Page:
A new dye will be introduced into agricultural diesel which is hoped will eliminate the illegal fuel trade in Ireland and UK.
The measure is one of the most significant moves in recent times and will give criminal gangs an added difficulty in their attempts to launder red diesel, especially along the border area of south Armagh.
Fuel launderers evade taxes by removing dye from red diesel, which is cheaper than regular diesel and is intended only for off-road agricultural use.
It costs £80m a year in lost taxes in Northern Ireland.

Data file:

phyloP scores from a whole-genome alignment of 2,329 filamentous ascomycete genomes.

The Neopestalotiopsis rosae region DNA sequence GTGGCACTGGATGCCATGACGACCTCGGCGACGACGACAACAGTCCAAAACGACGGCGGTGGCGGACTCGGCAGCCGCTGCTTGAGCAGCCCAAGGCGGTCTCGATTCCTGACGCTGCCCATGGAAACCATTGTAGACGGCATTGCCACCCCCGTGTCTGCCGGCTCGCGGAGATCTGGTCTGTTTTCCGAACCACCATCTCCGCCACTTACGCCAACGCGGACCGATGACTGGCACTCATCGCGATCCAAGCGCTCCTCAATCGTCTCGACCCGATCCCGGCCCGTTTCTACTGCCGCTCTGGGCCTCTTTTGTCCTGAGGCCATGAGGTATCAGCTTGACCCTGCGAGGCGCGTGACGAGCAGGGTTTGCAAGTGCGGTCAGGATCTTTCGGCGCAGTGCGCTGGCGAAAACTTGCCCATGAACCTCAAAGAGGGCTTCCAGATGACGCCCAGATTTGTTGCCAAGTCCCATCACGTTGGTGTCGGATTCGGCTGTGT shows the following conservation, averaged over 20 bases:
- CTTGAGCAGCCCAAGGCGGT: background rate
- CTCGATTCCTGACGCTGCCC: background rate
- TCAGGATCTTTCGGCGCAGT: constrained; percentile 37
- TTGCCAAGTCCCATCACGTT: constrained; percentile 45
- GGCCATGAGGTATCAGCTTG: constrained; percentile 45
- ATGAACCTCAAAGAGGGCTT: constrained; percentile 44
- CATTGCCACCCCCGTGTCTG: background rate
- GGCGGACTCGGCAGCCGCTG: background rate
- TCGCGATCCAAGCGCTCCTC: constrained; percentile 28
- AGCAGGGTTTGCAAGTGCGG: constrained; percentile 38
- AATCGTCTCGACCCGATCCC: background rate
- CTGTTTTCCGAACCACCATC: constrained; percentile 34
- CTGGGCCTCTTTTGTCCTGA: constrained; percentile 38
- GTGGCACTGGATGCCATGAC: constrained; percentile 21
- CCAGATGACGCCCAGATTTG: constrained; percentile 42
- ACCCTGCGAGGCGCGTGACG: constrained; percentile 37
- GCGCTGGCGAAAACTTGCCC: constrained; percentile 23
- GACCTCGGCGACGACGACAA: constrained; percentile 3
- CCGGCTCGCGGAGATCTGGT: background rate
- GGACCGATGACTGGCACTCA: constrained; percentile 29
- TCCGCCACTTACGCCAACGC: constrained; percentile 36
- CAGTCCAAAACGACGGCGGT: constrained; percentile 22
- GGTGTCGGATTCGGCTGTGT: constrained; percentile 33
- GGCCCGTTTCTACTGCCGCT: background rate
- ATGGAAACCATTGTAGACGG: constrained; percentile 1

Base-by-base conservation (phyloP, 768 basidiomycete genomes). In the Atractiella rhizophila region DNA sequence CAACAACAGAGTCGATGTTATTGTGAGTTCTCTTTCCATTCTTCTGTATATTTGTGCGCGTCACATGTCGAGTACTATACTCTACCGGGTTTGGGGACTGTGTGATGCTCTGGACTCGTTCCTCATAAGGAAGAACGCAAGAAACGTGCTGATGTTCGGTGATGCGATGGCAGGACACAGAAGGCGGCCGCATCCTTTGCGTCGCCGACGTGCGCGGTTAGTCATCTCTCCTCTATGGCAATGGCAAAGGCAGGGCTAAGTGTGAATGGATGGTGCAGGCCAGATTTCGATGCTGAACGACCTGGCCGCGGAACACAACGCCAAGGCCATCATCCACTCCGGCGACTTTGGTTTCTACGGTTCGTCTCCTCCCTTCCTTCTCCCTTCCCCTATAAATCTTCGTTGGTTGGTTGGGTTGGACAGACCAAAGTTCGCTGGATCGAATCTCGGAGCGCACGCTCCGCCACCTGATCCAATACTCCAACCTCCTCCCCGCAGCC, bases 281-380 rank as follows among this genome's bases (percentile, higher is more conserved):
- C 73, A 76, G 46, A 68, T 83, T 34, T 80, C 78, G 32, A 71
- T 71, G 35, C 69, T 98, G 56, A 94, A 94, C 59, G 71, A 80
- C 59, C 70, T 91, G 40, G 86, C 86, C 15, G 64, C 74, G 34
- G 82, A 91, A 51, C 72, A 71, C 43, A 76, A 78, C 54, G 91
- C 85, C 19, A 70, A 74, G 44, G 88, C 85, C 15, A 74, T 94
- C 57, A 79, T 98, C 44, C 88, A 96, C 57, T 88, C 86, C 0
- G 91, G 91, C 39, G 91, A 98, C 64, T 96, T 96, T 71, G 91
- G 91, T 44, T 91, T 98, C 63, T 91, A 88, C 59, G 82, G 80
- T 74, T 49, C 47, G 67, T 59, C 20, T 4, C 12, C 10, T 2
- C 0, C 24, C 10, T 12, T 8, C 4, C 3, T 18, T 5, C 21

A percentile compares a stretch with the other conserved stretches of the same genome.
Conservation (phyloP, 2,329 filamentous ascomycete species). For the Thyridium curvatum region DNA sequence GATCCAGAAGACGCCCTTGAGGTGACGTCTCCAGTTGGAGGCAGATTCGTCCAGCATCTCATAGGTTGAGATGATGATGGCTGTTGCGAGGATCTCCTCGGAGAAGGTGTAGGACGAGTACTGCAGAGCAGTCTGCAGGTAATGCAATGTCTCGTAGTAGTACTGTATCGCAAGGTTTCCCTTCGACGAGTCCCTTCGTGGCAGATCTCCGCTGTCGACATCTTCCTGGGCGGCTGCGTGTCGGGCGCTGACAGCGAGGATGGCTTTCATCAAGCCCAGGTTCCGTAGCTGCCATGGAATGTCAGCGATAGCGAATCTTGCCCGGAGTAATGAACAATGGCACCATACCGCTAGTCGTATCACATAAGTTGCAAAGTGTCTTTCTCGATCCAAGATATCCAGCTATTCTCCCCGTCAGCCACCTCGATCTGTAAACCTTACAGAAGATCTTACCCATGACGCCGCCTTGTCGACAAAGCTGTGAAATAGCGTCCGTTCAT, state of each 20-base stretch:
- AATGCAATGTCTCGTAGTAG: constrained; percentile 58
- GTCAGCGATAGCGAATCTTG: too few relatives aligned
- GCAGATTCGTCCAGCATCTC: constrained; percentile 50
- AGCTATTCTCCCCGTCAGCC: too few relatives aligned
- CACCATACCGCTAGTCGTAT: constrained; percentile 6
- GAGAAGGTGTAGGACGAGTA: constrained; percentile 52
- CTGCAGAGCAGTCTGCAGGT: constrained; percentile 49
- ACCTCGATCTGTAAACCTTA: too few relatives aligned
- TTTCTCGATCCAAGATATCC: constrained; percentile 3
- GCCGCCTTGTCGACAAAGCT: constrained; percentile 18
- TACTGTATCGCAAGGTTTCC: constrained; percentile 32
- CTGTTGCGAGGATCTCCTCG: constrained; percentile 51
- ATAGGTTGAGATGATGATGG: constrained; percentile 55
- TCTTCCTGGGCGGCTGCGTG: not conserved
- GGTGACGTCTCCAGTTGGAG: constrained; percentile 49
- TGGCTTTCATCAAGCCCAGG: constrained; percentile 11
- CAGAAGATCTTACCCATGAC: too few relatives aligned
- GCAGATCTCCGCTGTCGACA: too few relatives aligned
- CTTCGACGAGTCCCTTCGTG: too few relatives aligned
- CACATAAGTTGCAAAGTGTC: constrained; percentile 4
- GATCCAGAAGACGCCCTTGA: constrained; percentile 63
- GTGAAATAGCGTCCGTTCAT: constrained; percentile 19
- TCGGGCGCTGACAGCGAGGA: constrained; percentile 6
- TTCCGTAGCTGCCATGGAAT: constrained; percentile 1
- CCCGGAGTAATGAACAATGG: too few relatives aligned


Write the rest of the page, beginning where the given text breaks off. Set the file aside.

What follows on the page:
Pat Curtis, a senior officer from HMRC’s specialist investigations unit, said: “The whole idea of this marker is to virtually eliminate laundering.”
MLA Mickey Brady has welcomed the news saying: “Fuel laundering has been a major issue that has seen the rise of criminal gangs especially along the border area.
“These gangs have caused untold damage to the environment as they dump their smudge in fields and rivers as well as attacking local communities opposed to their actions.
“Farmers are entitled to a discount on their fuel costs for agricultural vehicles so it is important that we develop ways in which they can claim their entitlement without fear that it will be used for laundering.
“The new marker will be introduced on an all Ireland basis and this new product which is resistant to the current processes of fuel laundering will hopefully help address the problem of fuel laundering and an end to these criminal gangs.”
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